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However, he said, his policy on the border issue "means that the parties themselves -- Israelis and Palestinians -- will negotiate a border that is different than the one that existed on June 4, 1967," the eve of the war. Those negotiations will involve "mutually agreed-upon" land swaps to deal with changing conditions of recent decades, he said.

"That's what mutually agreed-upon swaps means. It is a well-known formula to all who have worked on this issue for a generation," Obama said to applause. "It allows the parties themselves to account for the changes that have taken place over the last 44 years," including the new demographic realities on the ground and the needs of both sides.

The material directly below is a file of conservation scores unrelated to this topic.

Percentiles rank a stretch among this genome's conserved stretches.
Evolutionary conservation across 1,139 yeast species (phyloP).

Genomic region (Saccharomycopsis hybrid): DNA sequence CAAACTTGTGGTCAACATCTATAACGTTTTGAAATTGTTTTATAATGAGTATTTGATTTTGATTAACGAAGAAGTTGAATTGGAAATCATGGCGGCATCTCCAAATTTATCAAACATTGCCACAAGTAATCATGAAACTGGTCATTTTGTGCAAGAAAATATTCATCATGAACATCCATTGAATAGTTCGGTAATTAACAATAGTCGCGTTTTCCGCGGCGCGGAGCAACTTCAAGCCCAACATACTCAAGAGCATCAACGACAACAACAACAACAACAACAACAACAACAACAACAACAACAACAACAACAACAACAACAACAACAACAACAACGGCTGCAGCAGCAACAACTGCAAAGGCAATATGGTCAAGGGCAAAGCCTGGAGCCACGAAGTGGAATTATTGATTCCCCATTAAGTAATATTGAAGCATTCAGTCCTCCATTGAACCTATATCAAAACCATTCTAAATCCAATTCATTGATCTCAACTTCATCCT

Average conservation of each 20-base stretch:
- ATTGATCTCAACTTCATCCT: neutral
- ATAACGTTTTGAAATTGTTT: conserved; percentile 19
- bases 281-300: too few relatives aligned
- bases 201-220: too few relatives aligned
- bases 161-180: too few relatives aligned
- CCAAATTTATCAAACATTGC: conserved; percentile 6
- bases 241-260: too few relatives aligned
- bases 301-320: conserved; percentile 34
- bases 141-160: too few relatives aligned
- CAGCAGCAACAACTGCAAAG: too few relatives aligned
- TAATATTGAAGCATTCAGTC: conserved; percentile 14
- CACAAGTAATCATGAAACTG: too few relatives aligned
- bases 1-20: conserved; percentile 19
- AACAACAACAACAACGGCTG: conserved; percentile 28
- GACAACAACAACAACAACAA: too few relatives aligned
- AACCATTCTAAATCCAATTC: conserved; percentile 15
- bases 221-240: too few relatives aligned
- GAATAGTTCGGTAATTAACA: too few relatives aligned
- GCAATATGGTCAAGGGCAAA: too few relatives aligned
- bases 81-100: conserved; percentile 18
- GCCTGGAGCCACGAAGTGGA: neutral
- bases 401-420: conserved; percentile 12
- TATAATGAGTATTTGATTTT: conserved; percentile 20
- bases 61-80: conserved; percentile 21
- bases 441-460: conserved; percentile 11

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His proposal contained "nothing particularly original," he said, adding that "this basic framework for negotiations has long been the basis for discussions among the parties, including previous U.S. administrations."

"If there is a controversy, then, it's not based in substance," Obama said.

The Thursday remarks drew a chilly response from Israeli Prime Minister Benjamin Netanyahu, who used a joint appearance with Obama on Friday to reject any possibility that Israel could return to its pre-1967 borders. Netanyahu said such borders would be "indefensible" and noted that major Israeli population centers now lie outside them.